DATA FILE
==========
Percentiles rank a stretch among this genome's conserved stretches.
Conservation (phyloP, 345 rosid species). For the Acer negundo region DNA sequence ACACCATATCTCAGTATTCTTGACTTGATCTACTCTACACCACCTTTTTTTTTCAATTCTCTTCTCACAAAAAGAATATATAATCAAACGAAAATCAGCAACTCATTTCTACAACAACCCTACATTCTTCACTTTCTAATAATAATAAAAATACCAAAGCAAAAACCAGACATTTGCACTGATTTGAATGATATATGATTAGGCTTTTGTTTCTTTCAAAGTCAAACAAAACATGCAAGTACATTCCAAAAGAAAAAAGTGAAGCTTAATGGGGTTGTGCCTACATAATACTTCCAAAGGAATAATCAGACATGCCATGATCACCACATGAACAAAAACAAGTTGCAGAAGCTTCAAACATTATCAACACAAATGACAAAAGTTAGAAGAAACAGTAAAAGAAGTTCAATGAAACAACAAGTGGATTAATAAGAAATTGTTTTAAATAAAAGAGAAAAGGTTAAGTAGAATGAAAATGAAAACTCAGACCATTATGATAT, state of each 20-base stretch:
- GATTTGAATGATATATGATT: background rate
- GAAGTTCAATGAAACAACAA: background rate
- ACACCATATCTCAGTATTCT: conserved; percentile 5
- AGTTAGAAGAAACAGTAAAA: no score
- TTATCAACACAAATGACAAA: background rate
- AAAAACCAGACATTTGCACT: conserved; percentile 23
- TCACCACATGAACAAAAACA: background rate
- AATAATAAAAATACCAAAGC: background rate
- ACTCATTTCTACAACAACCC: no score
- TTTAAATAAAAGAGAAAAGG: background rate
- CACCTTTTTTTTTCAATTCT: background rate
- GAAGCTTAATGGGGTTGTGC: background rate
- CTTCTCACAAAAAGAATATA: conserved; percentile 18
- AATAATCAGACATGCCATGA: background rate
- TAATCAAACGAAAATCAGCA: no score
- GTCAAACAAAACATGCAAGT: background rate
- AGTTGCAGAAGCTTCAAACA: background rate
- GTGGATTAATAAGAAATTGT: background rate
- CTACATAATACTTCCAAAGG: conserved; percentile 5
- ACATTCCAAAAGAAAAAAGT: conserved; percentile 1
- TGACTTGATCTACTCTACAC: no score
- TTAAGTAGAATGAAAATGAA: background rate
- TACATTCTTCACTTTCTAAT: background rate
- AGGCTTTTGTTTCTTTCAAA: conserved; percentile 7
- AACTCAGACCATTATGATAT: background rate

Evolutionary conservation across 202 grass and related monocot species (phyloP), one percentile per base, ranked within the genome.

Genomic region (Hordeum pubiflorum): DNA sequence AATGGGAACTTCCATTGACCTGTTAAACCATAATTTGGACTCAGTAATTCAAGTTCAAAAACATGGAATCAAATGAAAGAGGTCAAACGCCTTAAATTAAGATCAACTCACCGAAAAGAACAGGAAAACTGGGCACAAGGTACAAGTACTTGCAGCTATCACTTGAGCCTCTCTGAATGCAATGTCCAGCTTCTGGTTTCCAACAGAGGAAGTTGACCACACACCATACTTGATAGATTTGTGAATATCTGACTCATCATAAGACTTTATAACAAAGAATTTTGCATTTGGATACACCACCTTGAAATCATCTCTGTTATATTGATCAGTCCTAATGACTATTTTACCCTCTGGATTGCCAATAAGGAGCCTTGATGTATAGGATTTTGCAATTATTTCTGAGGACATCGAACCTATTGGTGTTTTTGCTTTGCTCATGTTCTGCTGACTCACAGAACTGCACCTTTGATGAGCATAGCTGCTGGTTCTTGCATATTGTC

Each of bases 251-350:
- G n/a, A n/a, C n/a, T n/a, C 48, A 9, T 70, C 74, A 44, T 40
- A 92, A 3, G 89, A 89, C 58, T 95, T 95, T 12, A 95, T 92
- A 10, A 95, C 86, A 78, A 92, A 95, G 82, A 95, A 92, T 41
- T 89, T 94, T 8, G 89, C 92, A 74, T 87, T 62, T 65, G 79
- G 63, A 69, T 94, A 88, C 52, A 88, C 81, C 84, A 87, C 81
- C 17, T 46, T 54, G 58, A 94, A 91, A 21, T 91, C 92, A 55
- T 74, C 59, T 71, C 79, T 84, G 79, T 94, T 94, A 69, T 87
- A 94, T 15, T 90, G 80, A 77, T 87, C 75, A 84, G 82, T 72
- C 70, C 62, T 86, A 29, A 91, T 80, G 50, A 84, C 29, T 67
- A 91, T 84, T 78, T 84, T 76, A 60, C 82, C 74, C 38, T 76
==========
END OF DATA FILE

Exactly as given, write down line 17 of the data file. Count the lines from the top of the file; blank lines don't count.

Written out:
- TAATCAAACGAAAATCAGCA: no score